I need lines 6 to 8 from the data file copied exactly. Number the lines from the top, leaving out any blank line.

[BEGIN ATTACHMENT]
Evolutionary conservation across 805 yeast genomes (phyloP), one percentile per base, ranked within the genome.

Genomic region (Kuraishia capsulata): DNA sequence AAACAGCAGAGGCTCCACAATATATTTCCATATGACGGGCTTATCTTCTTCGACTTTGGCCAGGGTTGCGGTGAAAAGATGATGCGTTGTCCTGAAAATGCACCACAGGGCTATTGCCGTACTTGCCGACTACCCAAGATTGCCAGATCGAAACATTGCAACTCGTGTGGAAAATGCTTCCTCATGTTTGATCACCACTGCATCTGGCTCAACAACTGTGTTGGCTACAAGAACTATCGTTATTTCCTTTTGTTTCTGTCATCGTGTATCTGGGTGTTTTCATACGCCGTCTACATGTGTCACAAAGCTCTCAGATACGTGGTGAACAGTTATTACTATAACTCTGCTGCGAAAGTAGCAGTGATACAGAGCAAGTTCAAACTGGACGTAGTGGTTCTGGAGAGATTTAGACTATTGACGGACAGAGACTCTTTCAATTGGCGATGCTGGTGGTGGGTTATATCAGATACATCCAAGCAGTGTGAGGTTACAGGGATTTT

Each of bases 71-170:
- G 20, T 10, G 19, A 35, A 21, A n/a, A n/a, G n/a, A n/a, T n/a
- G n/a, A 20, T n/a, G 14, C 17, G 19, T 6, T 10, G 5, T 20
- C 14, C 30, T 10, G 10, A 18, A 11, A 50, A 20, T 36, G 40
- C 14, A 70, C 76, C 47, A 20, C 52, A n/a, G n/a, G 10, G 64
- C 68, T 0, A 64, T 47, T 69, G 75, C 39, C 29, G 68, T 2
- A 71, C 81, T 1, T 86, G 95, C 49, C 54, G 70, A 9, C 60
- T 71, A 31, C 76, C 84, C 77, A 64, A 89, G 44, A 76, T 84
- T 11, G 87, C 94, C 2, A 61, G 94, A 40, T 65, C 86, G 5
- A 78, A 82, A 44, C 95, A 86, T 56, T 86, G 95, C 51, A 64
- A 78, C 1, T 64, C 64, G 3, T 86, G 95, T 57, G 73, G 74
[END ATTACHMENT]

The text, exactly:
- C 14, C 30, T 10, G 10, A 18, A 11, A 50, A 20, T 36, G 40
- C 14, A 70, C 76, C 47, A 20, C 52, A n/a, G n/a, G 10, G 64
- C 68, T 0, A 64, T 47, T 69, G 75, C 39, C 29, G 68, T 2